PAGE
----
In an extroverted world like ours, being an introvert can be hard. Sometimes it seems that an extroverted lifestyle is the only right way to live, at least, according to pop culture and social stereotypes.

So it’s no surprise that many introverts find it difficult to adapt to this society and its rules.

Feeling awkward in simple social situations and avoiding things that everyone else seems to enjoy, you may think that you are the only person in the world who has such kind of problems.

However, there are millions of introverts who face the same challenges every single day in their struggle in the extroverted society. Here is a short list of problems that only introverts will understand.

If you can relate to all or some of these, believe me, you are not alone.

1. You don’t enjoy parties and social events

Being among other people, you feel lonelier than by yourself. Why is that? It’s because at parties people rarely talk about the essence of being or the new breakthroughs in quantum physics.

People go to such events to ‘have fun’ (in the extroverted sense of this word, of course) and discuss the latest gossips and everyday stuff.

For an introvert who loves deep conversations, it can be particularly challenging to participate in small talk with a group of people (some of who you may not know at all), making your best to show interest and engagement.

Such situations make you feel like there is a wall that separates you from other people. So it makes sense why you try to avoid such events or, at least, stay as little as possible.

2. You can’t stand phone calls and interactions with strangers

The sound of a ringing phone or doorbell can be really terrifying when you don’t expect any calls or visitors. That’s why you often pretend no one is at home when you see a stranger at your door.

But the situation in which you need to make a phone call is even more terrifying than that. Sometimes it can take 20 minutes or so to find the courage and dial that phone number. This funny comic by Socially Awkward Misfit perfectly captures what I mean.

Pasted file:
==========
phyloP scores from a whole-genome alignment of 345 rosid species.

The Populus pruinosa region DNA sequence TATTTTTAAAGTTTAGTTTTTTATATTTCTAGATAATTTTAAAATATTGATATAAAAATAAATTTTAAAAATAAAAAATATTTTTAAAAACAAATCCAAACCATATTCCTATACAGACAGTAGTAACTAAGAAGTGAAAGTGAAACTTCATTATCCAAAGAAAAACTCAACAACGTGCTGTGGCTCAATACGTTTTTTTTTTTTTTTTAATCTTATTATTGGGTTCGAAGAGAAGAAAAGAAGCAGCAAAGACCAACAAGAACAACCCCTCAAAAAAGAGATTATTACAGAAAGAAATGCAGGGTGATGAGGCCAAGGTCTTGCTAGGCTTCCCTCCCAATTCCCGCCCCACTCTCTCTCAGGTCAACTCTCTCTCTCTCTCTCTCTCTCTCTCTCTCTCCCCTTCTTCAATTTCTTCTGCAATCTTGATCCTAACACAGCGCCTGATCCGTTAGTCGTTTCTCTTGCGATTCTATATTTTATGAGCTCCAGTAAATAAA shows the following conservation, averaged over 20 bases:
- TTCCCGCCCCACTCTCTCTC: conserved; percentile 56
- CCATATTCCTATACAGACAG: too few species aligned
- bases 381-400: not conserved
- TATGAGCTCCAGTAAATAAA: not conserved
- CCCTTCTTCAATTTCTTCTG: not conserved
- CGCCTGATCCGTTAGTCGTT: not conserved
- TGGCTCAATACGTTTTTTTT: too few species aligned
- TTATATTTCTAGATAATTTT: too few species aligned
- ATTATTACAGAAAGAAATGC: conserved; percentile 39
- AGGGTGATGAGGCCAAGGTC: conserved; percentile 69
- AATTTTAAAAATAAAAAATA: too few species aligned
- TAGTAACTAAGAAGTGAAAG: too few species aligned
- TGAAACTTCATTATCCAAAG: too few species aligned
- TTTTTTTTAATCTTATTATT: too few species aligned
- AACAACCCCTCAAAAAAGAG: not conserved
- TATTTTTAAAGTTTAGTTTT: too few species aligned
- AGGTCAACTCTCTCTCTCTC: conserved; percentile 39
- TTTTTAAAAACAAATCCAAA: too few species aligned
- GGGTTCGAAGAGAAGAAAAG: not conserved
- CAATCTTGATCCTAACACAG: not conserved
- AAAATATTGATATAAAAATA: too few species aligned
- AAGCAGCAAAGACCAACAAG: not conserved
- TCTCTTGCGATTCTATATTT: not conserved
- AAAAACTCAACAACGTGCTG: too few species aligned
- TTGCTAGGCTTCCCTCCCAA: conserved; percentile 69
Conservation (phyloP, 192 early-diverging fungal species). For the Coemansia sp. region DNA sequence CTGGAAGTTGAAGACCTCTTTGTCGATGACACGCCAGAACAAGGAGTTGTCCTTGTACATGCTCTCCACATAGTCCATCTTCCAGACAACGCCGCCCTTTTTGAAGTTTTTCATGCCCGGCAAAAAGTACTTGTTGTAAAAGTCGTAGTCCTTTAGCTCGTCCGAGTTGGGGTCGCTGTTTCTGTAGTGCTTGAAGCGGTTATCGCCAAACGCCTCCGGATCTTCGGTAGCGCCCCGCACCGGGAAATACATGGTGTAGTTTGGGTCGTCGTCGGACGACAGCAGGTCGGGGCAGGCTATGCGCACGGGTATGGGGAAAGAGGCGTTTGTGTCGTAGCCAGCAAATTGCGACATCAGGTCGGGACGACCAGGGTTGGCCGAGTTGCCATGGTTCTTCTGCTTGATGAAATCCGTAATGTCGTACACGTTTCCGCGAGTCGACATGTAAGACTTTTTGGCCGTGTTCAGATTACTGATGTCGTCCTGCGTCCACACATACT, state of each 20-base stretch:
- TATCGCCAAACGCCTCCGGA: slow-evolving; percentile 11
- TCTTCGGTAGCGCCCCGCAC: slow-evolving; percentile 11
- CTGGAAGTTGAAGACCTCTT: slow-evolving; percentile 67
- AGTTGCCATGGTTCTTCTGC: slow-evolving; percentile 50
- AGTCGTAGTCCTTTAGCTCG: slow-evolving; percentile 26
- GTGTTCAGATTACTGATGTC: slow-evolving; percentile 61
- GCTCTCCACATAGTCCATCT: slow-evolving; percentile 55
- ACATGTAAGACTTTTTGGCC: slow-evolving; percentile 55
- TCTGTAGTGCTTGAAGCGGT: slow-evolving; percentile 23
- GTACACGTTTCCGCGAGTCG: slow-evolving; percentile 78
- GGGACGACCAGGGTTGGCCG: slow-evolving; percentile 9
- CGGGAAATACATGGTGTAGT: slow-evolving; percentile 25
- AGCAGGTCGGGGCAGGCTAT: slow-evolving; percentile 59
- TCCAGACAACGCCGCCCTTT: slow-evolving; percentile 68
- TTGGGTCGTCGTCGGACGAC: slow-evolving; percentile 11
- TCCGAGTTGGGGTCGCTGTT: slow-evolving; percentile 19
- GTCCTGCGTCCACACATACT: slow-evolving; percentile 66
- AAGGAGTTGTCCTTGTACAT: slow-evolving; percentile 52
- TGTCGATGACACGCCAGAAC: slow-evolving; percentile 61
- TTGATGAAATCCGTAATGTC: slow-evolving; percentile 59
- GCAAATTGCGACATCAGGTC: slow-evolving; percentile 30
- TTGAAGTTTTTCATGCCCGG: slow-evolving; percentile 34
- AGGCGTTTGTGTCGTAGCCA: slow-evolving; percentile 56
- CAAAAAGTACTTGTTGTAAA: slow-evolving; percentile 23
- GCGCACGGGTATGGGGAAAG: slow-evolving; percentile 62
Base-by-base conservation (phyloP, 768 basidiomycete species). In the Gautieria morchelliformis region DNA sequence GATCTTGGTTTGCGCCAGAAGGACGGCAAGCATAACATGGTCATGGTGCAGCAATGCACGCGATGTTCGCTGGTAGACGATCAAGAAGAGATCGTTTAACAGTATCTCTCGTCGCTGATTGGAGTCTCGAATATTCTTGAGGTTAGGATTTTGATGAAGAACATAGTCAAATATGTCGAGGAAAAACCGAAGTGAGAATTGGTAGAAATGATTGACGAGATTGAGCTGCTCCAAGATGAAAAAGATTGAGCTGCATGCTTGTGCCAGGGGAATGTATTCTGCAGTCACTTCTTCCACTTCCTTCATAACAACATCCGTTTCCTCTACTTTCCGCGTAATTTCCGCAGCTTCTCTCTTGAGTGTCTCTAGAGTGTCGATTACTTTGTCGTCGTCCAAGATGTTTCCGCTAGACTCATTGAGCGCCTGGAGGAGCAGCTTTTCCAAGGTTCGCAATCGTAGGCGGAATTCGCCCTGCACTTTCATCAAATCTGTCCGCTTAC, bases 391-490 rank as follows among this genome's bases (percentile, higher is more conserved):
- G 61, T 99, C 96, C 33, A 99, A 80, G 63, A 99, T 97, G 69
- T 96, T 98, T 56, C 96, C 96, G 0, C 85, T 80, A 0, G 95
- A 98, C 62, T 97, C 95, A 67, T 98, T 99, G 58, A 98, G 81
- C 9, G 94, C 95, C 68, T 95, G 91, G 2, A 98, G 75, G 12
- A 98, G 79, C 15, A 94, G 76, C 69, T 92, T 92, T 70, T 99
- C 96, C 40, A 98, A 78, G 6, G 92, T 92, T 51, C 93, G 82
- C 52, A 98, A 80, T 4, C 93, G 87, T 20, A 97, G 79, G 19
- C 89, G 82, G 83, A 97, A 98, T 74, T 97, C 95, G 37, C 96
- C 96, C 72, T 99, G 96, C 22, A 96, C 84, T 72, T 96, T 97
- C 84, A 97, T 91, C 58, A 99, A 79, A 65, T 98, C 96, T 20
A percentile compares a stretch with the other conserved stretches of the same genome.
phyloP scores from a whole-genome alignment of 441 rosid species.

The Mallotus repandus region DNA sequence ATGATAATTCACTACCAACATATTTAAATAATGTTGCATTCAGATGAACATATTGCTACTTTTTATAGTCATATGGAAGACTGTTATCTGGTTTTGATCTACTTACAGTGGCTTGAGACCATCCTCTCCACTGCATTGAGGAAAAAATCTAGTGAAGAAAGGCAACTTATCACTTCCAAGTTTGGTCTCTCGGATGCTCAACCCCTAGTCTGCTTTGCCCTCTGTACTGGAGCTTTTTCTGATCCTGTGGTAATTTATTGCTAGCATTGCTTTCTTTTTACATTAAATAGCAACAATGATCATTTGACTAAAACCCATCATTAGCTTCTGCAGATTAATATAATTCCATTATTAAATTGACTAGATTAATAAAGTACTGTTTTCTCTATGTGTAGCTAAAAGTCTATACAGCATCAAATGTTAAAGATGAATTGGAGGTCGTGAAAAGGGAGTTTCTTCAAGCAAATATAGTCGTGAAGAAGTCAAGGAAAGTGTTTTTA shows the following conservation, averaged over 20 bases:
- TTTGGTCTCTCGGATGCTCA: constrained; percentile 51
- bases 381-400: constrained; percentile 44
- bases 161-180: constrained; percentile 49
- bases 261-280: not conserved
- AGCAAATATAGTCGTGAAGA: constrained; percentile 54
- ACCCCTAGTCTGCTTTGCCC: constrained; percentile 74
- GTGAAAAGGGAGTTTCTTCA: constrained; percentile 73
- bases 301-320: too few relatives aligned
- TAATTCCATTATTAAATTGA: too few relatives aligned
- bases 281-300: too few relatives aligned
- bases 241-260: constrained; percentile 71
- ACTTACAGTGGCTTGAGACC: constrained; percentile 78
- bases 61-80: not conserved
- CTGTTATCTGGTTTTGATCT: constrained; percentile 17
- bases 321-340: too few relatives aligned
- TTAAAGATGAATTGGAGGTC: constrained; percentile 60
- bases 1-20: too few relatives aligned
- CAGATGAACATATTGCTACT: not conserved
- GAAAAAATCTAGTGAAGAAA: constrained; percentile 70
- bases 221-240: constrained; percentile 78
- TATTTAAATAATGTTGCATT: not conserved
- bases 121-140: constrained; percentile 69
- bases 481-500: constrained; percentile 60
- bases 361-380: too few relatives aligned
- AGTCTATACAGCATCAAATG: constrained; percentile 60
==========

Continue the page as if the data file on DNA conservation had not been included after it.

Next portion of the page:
How Social Anxiety Feels

3. You feel underestimated

You may be quite an intelligent and well-educated person, but because of your manner to be quiet and avoid talking much, people tend to underestimate your talents and intelligence.

This is particularly evident in professional relationships where you can often see less capable and brilliant people getting a promotion instead of you thanks to their communication skills. I remember how my teacher used to say:

You are one of my most brilliant students, but you need to be more socially active…”

4. You can’t work in a team

The presence of other people talking to each other makes it nearly impossible to keep your thoughts straight and focus on a task. You need quiet and privacy to come up with new ideas, that’s why teamwork is certainly not your cup of tea.

This is another reason why you may be having difficulties in career growth – most companies prefer team players to individualists.

While your boss may think that your introversion is a disadvantage that prevents you from getting a promotion, in fact, you can offer great ideas and insights when working alone.

5. You hate being in the spotlight

Here is another reason why you can’t stand public speaking and group conversations – you just can’t have people’s attention focused on you. You prefer deep conversations with a person you know well and with whom you can be yourself.

Because of this, you also hate talking about yourself and having small talk with your distant relatives or your friend’s acquaintances, so you are trying to change the topic of conversation at the first opportunity.

Introverts understand this, but how to explain to your mother why you refuse to talk to an aunt you haven’t seen since your 10th birthday?

Whether you are familiar only with some or all of these problems introverts face in their everyday life, remember that there are lots of other people who experience the same feelings as you do.